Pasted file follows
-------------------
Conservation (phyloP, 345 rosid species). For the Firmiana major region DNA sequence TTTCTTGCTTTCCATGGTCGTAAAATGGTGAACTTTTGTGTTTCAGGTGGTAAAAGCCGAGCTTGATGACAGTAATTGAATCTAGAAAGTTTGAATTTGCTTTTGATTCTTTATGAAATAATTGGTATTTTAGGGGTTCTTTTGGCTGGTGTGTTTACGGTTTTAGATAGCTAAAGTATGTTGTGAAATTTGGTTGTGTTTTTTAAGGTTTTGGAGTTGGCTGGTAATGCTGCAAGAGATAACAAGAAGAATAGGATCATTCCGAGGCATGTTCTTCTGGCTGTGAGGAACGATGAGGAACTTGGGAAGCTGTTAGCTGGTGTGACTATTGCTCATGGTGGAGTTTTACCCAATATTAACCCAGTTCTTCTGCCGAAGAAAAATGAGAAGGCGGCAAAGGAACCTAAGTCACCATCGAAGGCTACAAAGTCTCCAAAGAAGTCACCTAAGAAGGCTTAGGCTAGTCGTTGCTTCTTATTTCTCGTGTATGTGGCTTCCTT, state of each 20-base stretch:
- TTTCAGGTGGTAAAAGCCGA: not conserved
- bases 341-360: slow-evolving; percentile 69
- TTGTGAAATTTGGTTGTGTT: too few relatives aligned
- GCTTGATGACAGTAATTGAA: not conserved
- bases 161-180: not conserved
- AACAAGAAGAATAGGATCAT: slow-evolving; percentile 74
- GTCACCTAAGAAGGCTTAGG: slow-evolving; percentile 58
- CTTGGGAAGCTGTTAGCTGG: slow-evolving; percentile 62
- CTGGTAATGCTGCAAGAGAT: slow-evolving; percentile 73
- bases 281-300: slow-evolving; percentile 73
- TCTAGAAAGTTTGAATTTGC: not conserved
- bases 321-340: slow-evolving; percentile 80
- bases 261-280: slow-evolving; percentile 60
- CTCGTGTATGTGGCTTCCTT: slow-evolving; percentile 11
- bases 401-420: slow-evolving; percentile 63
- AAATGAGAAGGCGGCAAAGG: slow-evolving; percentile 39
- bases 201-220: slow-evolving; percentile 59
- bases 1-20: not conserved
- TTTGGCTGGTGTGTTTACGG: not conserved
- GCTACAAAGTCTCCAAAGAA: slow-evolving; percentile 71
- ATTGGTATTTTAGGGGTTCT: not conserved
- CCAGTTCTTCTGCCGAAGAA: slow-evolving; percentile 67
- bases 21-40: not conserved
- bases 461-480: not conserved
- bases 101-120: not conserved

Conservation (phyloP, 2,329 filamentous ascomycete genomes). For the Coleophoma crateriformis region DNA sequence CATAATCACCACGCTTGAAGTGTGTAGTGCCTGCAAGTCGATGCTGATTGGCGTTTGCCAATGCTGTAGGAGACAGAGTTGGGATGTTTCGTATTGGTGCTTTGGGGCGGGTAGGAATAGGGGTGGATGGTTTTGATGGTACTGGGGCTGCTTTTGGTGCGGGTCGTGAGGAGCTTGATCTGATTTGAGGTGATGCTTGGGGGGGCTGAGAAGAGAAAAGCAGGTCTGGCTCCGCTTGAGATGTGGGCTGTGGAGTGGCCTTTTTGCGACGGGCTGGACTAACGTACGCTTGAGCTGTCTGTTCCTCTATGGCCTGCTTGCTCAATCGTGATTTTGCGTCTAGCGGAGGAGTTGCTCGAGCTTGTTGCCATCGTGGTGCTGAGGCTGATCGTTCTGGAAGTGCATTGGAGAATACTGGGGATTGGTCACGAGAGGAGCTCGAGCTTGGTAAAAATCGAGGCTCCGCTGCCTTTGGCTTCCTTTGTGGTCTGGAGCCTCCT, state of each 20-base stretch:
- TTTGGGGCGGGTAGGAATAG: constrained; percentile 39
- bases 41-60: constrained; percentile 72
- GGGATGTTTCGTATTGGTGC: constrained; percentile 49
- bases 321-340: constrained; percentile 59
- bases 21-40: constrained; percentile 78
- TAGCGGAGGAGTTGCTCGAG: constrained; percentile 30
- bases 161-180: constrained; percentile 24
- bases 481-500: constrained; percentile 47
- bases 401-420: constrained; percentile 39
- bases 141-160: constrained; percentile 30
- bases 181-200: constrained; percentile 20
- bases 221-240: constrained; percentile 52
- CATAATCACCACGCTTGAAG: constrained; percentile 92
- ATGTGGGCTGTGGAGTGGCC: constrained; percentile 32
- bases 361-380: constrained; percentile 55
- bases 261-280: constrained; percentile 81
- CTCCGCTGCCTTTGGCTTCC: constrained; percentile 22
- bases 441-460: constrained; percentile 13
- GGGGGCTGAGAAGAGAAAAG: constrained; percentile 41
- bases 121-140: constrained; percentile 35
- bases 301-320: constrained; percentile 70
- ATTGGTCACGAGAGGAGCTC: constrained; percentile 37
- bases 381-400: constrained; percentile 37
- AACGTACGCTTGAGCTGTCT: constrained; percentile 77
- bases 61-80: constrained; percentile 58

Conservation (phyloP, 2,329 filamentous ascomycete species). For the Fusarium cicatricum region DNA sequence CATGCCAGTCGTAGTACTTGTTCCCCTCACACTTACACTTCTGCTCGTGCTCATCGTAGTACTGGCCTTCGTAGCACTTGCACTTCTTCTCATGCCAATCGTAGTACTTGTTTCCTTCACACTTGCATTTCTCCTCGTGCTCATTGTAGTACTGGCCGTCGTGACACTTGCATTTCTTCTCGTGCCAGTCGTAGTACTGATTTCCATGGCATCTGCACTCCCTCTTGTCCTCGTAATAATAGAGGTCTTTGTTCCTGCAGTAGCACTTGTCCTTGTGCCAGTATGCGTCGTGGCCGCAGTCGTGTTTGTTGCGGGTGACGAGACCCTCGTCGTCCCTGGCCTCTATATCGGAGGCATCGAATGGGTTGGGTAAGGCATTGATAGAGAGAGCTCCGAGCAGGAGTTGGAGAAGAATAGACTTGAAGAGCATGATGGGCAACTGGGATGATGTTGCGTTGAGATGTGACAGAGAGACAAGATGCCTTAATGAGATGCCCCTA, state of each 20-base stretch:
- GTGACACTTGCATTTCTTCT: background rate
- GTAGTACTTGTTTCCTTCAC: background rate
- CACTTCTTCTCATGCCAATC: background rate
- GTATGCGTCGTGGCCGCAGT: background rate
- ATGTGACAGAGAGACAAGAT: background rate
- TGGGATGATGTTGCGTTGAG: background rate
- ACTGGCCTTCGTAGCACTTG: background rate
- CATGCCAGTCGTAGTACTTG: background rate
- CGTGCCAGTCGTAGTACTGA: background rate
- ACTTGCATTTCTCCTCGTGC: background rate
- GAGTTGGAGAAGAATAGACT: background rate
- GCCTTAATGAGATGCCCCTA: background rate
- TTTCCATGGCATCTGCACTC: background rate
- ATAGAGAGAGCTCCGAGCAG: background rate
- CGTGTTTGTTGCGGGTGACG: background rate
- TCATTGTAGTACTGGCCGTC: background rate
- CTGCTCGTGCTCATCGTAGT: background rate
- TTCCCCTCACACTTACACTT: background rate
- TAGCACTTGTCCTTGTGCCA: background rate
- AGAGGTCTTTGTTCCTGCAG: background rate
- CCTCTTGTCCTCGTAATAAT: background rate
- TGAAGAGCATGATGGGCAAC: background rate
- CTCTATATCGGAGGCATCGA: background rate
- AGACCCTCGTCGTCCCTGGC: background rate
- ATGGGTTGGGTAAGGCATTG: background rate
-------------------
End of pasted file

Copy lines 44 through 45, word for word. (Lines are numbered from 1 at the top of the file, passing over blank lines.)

- CTCCGCTGCCTTTGGCTTCC: constrained; percentile 22
- bases 441-460: constrained; percentile 13